Many drivers of smaller automobiles may be smiling about their fuel cost savings, but their smiles may soon fade when they start to realize that the auto insurance industry is taking a share of the money that they aren't paying for gasoline. Let it not be said that smaller automobiles don't come with a cost trade off.
An examination of automobile insurance premiums from The Wall Street Journal reveals that the nature of smaller autos makes them justifiably more expensive to insure. For some smaller cars, such as some of the new hybrid models, replacement parts can be difficult to obtain, and labor costs are sometimes higher than for conventional autos. Additionally, hybrid cars can often take longer to repair.
Hybrids in the News
Karen Block, an independent insurance agent in Medford Wisconsin, indicates that the situation is quite basic and easy to understand. She stated: "Smaller cars have statistically higher repair costs." The Wall Street Journal article reports: "A recent study by the Highway Loss Data Institute, an affiliate of the IIHS, found that overall insurance costs for crash damage were higher for 11 of 12 hybrid cars and SUVs than for their gas-only counterparts."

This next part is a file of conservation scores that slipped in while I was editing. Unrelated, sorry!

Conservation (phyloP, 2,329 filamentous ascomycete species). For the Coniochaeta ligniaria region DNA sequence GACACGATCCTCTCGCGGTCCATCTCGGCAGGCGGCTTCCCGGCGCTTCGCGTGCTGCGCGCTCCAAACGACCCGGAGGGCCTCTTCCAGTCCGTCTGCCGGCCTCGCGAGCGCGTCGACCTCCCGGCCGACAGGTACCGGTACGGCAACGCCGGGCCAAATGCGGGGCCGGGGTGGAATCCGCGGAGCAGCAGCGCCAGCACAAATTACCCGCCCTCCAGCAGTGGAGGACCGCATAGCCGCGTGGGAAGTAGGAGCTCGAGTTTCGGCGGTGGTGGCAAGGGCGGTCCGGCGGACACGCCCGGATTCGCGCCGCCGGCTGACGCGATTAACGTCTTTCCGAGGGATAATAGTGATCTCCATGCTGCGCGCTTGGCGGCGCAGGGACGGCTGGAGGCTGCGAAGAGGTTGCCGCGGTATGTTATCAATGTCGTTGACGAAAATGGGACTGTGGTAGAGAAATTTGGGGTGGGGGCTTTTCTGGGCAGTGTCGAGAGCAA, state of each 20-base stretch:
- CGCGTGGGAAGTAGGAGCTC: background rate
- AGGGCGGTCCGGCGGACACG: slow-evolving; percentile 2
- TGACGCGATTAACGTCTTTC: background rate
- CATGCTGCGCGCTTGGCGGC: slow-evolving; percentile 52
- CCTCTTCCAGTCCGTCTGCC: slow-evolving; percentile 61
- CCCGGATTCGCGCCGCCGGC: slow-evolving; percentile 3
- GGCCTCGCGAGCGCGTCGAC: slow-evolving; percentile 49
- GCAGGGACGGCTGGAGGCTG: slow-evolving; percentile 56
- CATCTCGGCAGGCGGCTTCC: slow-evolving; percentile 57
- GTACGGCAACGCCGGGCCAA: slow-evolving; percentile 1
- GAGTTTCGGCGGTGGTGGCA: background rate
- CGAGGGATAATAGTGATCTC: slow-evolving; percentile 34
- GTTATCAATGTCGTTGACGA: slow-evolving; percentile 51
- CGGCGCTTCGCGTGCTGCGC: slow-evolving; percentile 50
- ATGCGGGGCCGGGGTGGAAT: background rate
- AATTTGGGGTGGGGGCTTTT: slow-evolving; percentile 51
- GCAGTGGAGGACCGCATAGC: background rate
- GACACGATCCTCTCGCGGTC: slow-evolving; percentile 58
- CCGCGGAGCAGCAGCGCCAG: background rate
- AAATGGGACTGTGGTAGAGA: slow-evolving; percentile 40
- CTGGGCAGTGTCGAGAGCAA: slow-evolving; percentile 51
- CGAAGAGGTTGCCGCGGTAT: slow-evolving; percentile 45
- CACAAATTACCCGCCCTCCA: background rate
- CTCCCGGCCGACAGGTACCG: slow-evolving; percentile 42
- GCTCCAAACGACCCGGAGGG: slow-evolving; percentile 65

While the owners of smaller cars may be paying higher costs to have their own cars repaired, it should be noted that their premiums for property damage liability may be lower. This is due to the fact that, when compared to larger vehicles in similar collisions, smaller cars tend to do less damage to the things they hit. There is concern however, that this condition may also mean that smaller cars offer their occupants a reduced level of crash protection, which is why I keep myself surrounded by a full sized Chevy pick-up truck, and keep my wife in her well built Jeep SUV.